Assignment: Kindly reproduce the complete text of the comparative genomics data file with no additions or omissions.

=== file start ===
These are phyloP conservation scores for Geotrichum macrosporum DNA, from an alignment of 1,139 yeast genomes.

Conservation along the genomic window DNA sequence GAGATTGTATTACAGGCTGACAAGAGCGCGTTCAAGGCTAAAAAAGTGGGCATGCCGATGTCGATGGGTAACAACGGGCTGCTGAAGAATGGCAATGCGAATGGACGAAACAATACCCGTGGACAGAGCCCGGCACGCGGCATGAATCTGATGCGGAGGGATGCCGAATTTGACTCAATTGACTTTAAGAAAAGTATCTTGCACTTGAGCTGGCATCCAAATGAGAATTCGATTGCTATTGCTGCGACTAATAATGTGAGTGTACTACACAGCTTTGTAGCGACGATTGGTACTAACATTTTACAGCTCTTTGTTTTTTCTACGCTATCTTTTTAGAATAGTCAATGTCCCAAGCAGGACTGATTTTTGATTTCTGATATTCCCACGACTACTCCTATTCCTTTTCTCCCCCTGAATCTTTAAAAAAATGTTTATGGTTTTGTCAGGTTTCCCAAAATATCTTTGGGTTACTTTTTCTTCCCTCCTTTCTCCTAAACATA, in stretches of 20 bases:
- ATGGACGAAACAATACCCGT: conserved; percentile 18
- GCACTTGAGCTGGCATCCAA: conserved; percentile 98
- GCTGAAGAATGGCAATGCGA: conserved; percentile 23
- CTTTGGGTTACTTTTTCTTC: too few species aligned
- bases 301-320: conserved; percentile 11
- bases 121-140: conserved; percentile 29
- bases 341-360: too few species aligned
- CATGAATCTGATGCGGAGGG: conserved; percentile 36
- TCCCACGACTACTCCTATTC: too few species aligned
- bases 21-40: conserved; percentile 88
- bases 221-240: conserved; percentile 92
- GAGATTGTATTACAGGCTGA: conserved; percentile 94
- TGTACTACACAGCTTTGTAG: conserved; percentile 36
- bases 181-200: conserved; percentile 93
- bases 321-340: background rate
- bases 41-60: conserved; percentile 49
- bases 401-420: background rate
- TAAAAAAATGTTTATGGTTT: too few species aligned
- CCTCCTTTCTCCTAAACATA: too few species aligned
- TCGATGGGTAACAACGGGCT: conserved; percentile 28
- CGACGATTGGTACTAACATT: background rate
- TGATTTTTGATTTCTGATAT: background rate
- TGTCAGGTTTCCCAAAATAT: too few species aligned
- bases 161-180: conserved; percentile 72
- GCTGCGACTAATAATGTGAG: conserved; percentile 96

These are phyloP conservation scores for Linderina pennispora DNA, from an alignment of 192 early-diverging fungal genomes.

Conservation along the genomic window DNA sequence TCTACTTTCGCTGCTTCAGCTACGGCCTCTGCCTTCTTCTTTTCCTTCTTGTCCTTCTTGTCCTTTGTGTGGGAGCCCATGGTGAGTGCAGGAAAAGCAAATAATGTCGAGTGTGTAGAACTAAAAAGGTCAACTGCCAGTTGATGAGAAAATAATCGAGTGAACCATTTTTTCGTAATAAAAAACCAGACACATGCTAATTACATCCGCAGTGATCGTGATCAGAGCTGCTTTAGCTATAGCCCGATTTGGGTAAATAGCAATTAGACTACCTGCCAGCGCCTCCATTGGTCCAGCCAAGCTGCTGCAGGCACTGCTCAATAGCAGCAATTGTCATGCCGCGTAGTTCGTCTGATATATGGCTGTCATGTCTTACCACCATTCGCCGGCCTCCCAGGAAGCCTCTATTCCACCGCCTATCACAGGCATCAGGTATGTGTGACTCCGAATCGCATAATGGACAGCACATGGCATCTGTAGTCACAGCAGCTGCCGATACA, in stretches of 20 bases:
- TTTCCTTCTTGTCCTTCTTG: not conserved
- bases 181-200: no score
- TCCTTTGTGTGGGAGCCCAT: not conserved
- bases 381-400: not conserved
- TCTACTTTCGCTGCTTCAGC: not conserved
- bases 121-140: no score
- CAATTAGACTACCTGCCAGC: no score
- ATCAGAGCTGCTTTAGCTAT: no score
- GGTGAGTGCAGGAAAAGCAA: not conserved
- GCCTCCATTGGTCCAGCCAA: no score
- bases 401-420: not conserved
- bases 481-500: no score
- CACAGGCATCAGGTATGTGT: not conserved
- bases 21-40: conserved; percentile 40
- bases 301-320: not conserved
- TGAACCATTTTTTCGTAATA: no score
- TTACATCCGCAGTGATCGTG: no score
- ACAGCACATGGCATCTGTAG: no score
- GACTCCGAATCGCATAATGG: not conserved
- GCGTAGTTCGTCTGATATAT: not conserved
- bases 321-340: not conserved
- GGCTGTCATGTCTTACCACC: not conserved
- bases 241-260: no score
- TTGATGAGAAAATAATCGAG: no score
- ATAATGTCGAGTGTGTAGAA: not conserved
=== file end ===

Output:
These are phyloP conservation scores for Geotrichum macrosporum DNA, from an alignment of 1,139 yeast genomes.

Conservation along the genomic window DNA sequence GAGATTGTATTACAGGCTGACAAGAGCGCGTTCAAGGCTAAAAAAGTGGGCATGCCGATGTCGATGGGTAACAACGGGCTGCTGAAGAATGGCAATGCGAATGGACGAAACAATACCCGTGGACAGAGCCCGGCACGCGGCATGAATCTGATGCGGAGGGATGCCGAATTTGACTCAATTGACTTTAAGAAAAGTATCTTGCACTTGAGCTGGCATCCAAATGAGAATTCGATTGCTATTGCTGCGACTAATAATGTGAGTGTACTACACAGCTTTGTAGCGACGATTGGTACTAACATTTTACAGCTCTTTGTTTTTTCTACGCTATCTTTTTAGAATAGTCAATGTCCCAAGCAGGACTGATTTTTGATTTCTGATATTCCCACGACTACTCCTATTCCTTTTCTCCCCCTGAATCTTTAAAAAAATGTTTATGGTTTTGTCAGGTTTCCCAAAATATCTTTGGGTTACTTTTTCTTCCCTCCTTTCTCCTAAACATA, in stretches of 20 bases:
- ATGGACGAAACAATACCCGT: conserved; percentile 18
- GCACTTGAGCTGGCATCCAA: conserved; percentile 98
- GCTGAAGAATGGCAATGCGA: conserved; percentile 23
- CTTTGGGTTACTTTTTCTTC: too few species aligned
- bases 301-320: conserved; percentile 11
- bases 121-140: conserved; percentile 29
- bases 341-360: too few species aligned
- CATGAATCTGATGCGGAGGG: conserved; percentile 36
- TCCCACGACTACTCCTATTC: too few species aligned
- bases 21-40: conserved; percentile 88
- bases 221-240: conserved; percentile 92
- GAGATTGTATTACAGGCTGA: conserved; percentile 94
- TGTACTACACAGCTTTGTAG: conserved; percentile 36
- bases 181-200: conserved; percentile 93
- bases 321-340: background rate
- bases 41-60: conserved; percentile 49
- bases 401-420: background rate
- TAAAAAAATGTTTATGGTTT: too few species aligned
- CCTCCTTTCTCCTAAACATA: too few species aligned
- TCGATGGGTAACAACGGGCT: conserved; percentile 28
- CGACGATTGGTACTAACATT: background rate
- TGATTTTTGATTTCTGATAT: background rate
- TGTCAGGTTTCCCAAAATAT: too few species aligned
- bases 161-180: conserved; percentile 72
- GCTGCGACTAATAATGTGAG: conserved; percentile 96

These are phyloP conservation scores for Linderina pennispora DNA, from an alignment of 192 early-diverging fungal genomes.

Conservation along the genomic window DNA sequence TCTACTTTCGCTGCTTCAGCTACGGCCTCTGCCTTCTTCTTTTCCTTCTTGTCCTTCTTGTCCTTTGTGTGGGAGCCCATGGTGAGTGCAGGAAAAGCAAATAATGTCGAGTGTGTAGAACTAAAAAGGTCAACTGCCAGTTGATGAGAAAATAATCGAGTGAACCATTTTTTCGTAATAAAAAACCAGACACATGCTAATTACATCCGCAGTGATCGTGATCAGAGCTGCTTTAGCTATAGCCCGATTTGGGTAAATAGCAATTAGACTACCTGCCAGCGCCTCCATTGGTCCAGCCAAGCTGCTGCAGGCACTGCTCAATAGCAGCAATTGTCATGCCGCGTAGTTCGTCTGATATATGGCTGTCATGTCTTACCACCATTCGCCGGCCTCCCAGGAAGCCTCTATTCCACCGCCTATCACAGGCATCAGGTATGTGTGACTCCGAATCGCATAATGGACAGCACATGGCATCTGTAGTCACAGCAGCTGCCGATACA, in stretches of 20 bases:
- TTTCCTTCTTGTCCTTCTTG: not conserved
- bases 181-200: no score
- TCCTTTGTGTGGGAGCCCAT: not conserved
- bases 381-400: not conserved
- TCTACTTTCGCTGCTTCAGC: not conserved
- bases 121-140: no score
- CAATTAGACTACCTGCCAGC: no score
- ATCAGAGCTGCTTTAGCTAT: no score
- GGTGAGTGCAGGAAAAGCAA: not conserved
- GCCTCCATTGGTCCAGCCAA: no score
- bases 401-420: not conserved
- bases 481-500: no score
- CACAGGCATCAGGTATGTGT: not conserved
- bases 21-40: conserved; percentile 40
- bases 301-320: not conserved
- TGAACCATTTTTTCGTAATA: no score
- TTACATCCGCAGTGATCGTG: no score
- ACAGCACATGGCATCTGTAG: no score
- GACTCCGAATCGCATAATGG: not conserved
- GCGTAGTTCGTCTGATATAT: not conserved
- bases 321-340: not conserved
- GGCTGTCATGTCTTACCACC: not conserved
- bases 241-260: no score
- TTGATGAGAAAATAATCGAG: no score
- ATAATGTCGAGTGTGTAGAA: not conserved